Because I think Damon Lindeloff and the whole Comic-Con / Wonder-Con culture ruined Prometheus by making it pander to whooping expectations of spectacle. Lindeloff, we know from Lost, is an ideas man who needs a steadying hand to say “why?” instead of “why not?” every time he says “let’s do this awesome cool thing!” “Because it would be cool!” is not justification enough. So “let’s have the Space Jockey be a giant god-like humanoid with an exact match to our DNA despite translucent opalescent skin and huge stature, and let’s have them have created mankind in the dim and distant past by drinking a disintegration potion and dissolving their biomatter into a lake in Iceland” should have been met with enormous incredulity rather than gurning acceptance. Let’s not even get into the “let’s have a surgery-pod that performs complex operations on still-waking patients in space, and have it perform a kind of weird appendectomy / caesarian on Noomi Rapace, while she’s dressed like Leeloo from Fifth Element, and extract a giant CGI alien fish from her abdomen” suggestion.
“Let’s immolate people who are possessed for seemingly no reason!” “Let’s have a giant worm force itself down someone’s throat again and again! And have acid for blood!” “Let’s have a giant starfish monster with a vagina-like maw, and let’s have it have a fight with a giant translucent opalescent skinned godlike humanoid creation alien with our exact DNA! In space!” “Let’s have ancient cave paintings be of advanced alien civilizations consisting of giant translucent opalescent skinned godlike humanoid creation aliens with our exact DNA!” “Let’s have the android infect the male archaeologist with an unidentified micro-thingy, and then let’s have the male archaeologist have sex with the female archaeologist and impregnate her with rapidly-gestating alien starfish spawn!” “Let’s explore the very reason we exist! In space!” “Let’s have an entire planet be a bio-chemical warfare laboratory breeding some nasty bio-weapon which may or may not turn out to be the Giger-alien!” “Let’s have an android mirror the creationist dilemma and want to be Lawrence of Arabia! In space! And then let’s tear his head off and expose his milky circuitry guts, because that’s a trope we have to have in every film!” “Let’s add a mean female character with daddy-issues!” “Let’s have Guy Pearce in old-man prosthetics!”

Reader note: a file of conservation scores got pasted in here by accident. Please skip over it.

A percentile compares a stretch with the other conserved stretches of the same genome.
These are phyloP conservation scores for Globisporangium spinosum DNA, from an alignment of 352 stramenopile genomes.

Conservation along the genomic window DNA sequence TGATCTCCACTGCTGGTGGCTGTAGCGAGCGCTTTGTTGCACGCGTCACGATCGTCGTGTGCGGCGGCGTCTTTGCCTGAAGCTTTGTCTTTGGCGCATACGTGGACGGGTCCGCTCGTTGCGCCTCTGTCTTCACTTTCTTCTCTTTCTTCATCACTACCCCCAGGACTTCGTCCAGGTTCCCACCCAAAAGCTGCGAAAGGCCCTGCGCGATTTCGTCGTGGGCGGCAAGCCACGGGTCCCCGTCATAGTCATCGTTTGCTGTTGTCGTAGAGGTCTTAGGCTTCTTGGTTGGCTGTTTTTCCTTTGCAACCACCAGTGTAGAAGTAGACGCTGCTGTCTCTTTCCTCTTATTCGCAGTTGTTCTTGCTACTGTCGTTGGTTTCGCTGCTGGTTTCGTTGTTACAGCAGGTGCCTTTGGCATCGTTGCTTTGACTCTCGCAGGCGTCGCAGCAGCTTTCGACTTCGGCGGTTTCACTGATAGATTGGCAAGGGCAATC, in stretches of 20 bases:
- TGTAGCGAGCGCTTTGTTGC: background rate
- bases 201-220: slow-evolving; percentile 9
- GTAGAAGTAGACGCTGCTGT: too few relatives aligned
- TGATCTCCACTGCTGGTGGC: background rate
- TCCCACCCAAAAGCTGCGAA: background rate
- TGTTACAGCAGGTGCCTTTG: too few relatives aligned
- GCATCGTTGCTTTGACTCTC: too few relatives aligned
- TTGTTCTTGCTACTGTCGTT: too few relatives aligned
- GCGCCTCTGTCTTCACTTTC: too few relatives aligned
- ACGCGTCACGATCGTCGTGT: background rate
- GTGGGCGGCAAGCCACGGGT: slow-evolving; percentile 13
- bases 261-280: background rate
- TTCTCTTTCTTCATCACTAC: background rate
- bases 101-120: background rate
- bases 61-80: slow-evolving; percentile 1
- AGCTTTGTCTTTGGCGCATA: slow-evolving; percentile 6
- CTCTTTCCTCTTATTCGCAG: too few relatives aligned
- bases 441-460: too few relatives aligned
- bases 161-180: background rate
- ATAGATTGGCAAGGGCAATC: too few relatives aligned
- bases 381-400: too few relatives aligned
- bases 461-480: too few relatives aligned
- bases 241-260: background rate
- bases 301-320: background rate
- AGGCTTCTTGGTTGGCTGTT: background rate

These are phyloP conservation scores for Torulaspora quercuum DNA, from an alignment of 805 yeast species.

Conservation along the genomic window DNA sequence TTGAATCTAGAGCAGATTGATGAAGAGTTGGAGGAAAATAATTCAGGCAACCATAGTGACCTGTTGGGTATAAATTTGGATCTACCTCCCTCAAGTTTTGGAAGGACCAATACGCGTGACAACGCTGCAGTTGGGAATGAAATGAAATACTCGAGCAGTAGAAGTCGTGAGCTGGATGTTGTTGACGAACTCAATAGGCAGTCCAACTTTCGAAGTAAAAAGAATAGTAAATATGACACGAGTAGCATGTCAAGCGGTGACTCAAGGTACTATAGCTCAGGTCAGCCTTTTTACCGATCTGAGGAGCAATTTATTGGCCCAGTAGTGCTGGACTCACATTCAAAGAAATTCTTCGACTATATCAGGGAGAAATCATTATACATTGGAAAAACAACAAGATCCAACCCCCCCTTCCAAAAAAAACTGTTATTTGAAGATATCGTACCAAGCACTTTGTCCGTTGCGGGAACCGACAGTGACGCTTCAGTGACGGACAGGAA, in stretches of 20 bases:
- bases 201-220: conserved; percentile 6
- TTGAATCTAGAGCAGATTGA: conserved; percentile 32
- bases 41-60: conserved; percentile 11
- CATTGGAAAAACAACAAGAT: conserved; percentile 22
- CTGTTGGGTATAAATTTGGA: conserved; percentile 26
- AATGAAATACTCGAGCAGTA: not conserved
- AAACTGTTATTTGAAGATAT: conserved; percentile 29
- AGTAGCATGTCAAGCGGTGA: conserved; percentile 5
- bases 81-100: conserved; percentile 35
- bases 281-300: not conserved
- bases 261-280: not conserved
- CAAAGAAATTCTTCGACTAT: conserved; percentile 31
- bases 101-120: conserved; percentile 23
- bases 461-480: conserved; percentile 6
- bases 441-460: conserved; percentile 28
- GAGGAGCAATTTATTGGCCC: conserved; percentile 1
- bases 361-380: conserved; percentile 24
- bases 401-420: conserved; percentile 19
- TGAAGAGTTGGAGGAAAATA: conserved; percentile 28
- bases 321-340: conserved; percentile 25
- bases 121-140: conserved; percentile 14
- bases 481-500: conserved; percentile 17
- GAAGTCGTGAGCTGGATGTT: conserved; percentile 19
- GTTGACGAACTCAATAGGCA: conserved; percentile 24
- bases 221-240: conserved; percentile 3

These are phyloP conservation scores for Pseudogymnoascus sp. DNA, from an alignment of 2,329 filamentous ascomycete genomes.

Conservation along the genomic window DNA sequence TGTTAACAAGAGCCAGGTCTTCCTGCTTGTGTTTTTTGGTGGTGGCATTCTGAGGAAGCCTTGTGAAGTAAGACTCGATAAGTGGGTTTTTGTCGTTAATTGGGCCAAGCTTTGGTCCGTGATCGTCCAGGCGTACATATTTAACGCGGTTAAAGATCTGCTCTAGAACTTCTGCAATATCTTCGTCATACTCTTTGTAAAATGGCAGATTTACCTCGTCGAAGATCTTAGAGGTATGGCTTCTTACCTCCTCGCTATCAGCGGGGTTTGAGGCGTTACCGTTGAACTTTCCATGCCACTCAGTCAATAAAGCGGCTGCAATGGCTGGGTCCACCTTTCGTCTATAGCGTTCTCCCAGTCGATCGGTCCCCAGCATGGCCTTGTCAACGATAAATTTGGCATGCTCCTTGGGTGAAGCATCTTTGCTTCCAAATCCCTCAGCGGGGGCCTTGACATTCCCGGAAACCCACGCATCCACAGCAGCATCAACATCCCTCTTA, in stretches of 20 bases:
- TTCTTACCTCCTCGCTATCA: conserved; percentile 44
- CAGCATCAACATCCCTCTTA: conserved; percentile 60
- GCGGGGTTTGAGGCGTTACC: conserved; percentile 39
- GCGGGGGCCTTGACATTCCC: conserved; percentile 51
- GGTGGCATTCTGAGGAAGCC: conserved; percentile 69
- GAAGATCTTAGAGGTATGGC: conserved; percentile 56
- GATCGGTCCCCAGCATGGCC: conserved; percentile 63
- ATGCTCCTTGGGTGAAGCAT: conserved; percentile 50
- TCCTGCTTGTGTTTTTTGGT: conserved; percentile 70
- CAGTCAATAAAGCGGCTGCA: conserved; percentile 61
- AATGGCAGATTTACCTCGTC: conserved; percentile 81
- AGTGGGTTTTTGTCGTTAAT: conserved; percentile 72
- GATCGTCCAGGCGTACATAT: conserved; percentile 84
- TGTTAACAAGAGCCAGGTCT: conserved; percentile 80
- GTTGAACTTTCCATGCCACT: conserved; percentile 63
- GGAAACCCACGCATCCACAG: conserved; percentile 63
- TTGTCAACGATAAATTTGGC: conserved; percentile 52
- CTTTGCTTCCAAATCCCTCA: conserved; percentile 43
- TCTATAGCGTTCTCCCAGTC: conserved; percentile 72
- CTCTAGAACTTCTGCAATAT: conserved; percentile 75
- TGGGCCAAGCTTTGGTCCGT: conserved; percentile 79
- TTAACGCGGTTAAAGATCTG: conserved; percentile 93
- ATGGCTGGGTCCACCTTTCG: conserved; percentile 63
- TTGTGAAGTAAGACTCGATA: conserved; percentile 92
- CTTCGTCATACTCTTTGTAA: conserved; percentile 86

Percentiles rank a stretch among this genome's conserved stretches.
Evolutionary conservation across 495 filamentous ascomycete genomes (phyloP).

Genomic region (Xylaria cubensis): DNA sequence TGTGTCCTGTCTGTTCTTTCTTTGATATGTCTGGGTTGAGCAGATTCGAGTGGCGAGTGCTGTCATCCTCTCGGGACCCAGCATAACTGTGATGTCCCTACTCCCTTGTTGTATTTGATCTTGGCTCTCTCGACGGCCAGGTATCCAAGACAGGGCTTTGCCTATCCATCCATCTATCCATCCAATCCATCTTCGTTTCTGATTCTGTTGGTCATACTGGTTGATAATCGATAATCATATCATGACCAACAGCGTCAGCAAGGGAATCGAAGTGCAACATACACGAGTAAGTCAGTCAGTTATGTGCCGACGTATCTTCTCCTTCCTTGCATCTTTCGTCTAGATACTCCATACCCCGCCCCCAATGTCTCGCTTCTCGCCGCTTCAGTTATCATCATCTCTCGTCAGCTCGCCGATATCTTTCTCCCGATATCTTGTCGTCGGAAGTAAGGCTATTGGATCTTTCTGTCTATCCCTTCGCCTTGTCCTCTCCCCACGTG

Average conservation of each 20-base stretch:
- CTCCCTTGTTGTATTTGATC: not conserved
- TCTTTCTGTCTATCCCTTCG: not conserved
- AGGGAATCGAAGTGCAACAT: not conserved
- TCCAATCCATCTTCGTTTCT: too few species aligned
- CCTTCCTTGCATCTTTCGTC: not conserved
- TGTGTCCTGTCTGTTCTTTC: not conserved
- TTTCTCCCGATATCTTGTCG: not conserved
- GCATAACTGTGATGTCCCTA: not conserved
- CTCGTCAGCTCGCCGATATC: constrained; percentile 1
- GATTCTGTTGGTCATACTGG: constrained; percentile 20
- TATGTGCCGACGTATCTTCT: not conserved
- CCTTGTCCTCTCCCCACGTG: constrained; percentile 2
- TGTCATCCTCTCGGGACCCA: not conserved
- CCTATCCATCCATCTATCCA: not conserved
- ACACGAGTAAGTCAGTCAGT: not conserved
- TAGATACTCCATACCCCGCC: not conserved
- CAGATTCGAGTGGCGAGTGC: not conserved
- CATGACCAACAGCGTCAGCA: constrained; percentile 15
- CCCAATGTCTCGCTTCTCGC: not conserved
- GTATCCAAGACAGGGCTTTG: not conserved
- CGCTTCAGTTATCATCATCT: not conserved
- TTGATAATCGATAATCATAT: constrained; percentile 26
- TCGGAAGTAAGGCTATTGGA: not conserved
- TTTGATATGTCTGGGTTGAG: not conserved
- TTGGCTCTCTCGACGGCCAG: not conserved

Much less happens in Alien than in Prometheus, and it’s a much better film for it. The “themes” are much less lofty, the awe and terror much closer to home, much more intimate, and much more affecting for it. Likewise the spectacle is more modest, more real, the characters (and their cats) much more identifiable and understandable. So much of what does happen in Prometheus is unexplained. It’s like the inverse of dramatic irony; neither characters nor audience, nor, seemingly, director, writer, or producer, seem to have a clue why anything is happening. It all just happens because “it’d be cool to have this happen!”; there’s seemingly no internal logic.
There’s plenty more I could moan about, but I’ve already written a thousand words. I don’t think Prometheus is a “bad” film, per se – it’s an enjoyable cinema experience, it looks amazing, and so on and so forth – I just think it could have been much, much better.